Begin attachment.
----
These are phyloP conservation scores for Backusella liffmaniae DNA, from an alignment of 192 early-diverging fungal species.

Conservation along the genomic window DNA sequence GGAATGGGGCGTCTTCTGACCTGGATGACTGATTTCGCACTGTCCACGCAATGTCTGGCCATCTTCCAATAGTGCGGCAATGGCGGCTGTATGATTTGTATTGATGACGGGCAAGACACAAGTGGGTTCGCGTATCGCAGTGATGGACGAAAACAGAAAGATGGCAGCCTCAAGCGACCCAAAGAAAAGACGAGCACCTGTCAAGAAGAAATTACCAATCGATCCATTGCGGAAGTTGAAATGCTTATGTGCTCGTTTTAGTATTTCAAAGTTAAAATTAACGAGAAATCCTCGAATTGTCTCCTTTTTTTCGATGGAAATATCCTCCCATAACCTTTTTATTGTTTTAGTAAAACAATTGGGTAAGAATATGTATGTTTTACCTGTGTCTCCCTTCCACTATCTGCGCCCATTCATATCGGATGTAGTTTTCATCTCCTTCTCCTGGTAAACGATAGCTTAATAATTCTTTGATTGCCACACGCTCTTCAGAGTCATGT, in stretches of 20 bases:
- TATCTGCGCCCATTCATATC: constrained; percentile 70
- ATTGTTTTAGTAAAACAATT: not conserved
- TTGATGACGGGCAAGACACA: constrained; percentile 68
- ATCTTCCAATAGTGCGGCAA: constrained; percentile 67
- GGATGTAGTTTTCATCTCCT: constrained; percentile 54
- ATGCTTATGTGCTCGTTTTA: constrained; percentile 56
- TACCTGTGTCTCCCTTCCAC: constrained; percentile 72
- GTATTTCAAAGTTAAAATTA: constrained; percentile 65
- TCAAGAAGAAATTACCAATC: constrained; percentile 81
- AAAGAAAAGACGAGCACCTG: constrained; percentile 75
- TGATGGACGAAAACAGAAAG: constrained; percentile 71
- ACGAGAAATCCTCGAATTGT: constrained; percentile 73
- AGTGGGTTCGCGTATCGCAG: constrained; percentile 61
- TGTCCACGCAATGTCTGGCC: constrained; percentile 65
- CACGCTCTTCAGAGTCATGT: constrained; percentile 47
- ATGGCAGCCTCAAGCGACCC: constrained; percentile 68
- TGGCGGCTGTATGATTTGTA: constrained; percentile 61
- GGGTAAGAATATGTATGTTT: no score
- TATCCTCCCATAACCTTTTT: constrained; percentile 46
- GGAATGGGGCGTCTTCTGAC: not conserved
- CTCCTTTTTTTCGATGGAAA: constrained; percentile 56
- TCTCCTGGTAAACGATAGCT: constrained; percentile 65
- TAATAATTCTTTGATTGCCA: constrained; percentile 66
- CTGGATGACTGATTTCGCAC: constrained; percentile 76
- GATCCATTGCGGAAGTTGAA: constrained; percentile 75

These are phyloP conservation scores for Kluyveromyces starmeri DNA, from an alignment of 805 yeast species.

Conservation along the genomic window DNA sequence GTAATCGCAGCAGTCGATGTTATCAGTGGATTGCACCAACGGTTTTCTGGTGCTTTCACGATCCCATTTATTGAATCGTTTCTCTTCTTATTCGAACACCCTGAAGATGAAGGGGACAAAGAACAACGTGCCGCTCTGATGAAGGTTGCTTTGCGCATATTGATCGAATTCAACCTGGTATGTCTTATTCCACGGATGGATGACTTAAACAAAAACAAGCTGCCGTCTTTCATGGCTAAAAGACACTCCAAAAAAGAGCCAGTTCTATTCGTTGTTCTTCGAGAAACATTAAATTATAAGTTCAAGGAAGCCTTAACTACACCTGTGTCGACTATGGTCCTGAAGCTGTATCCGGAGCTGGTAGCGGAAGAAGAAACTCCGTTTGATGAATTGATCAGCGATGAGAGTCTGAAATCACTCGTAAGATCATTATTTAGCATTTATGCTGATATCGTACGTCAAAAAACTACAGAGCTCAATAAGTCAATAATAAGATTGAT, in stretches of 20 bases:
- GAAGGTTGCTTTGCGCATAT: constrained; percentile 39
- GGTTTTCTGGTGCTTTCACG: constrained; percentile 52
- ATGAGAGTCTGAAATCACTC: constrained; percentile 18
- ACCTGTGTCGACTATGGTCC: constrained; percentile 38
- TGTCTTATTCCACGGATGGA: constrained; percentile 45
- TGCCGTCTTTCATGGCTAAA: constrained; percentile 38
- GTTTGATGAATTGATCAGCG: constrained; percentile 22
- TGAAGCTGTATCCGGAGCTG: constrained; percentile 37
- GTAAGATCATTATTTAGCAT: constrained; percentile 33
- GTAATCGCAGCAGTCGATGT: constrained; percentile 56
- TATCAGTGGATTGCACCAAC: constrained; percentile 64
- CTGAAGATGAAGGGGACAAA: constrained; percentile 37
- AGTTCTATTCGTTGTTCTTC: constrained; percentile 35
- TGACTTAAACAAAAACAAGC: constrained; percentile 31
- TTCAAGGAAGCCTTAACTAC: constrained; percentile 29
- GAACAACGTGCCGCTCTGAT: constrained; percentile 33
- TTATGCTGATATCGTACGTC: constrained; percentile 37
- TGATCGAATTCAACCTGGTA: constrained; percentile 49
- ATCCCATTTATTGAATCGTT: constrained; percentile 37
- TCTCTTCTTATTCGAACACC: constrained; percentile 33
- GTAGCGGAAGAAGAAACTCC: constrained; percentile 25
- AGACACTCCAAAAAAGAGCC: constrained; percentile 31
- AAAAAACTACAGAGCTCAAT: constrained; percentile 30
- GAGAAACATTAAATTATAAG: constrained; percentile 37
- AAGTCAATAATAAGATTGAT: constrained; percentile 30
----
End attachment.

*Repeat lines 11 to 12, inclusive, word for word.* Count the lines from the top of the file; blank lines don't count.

- TCAAGAAGAAATTACCAATC: constrained; percentile 81
- AAAGAAAAGACGAGCACCTG: constrained; percentile 75